Multiple perpetrator rape victimization: How it differs and why it matters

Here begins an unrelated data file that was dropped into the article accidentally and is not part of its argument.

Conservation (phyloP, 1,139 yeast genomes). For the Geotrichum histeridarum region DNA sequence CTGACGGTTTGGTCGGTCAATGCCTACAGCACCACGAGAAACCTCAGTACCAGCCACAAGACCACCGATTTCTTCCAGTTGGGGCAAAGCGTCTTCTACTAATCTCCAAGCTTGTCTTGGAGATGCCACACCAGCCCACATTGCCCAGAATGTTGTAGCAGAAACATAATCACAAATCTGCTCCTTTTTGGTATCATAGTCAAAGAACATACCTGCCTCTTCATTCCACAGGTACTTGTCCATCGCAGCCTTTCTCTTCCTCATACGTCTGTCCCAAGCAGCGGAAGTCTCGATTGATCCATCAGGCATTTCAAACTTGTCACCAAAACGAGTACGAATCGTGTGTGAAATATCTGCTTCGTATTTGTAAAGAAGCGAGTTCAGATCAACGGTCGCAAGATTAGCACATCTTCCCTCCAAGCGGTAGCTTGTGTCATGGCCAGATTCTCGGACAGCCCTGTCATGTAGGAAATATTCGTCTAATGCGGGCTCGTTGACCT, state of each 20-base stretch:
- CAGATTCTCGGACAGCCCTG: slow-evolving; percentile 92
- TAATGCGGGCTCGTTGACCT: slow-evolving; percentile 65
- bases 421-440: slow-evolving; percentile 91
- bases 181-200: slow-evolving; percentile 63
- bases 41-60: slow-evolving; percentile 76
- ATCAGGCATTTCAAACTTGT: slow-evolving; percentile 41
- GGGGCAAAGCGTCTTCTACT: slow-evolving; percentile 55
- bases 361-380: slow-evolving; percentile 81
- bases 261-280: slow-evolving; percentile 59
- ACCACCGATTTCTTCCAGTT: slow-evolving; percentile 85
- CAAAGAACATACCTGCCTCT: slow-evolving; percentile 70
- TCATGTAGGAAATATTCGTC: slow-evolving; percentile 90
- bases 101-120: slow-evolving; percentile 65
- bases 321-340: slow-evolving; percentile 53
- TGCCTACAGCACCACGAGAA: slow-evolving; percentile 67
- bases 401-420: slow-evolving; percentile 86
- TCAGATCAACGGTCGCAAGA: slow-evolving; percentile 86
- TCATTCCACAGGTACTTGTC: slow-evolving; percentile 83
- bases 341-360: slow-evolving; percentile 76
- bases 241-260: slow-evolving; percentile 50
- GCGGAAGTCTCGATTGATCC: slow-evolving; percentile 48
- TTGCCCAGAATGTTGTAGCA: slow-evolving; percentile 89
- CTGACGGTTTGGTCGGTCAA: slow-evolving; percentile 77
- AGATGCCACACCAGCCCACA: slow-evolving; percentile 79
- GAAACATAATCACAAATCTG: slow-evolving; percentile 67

Many contemporary women live in societies where victim blame is common due to beliefs in male superiority, rape myths, and negative, stereotyped attitudes towards women (Ullman, 2010). Despite a generally rape supportive culture, actual assaults vary in their specific characteristics and impacts on victims. Victims often need positive emotional support and tangible assistance from informal and formal support sources following assault, and such support can enhance recovery (Ullman, 1999a). While some victims get such positive support, they also often receive negative social reactions (e.g. blame, disbelief) from those who they tell about their assaults, and receiving more negative reactions is related to greater use of avoidance coping (Ullman, Filipas, Townsend, & Starzynski, 2007). Thus, part of helping victims to recover must entail interventions to reduce such negative reactions from informal network members and secondary victimization (e.g. negative treatment) from the medical and criminal justice organizations which women deal with post-rape (Ullman, 2010). One major dimension that has been less studied in rape research and studies of recovery, but which is important to examine, is the number of perpetrators in an assault and its effect on victims during and after the crime.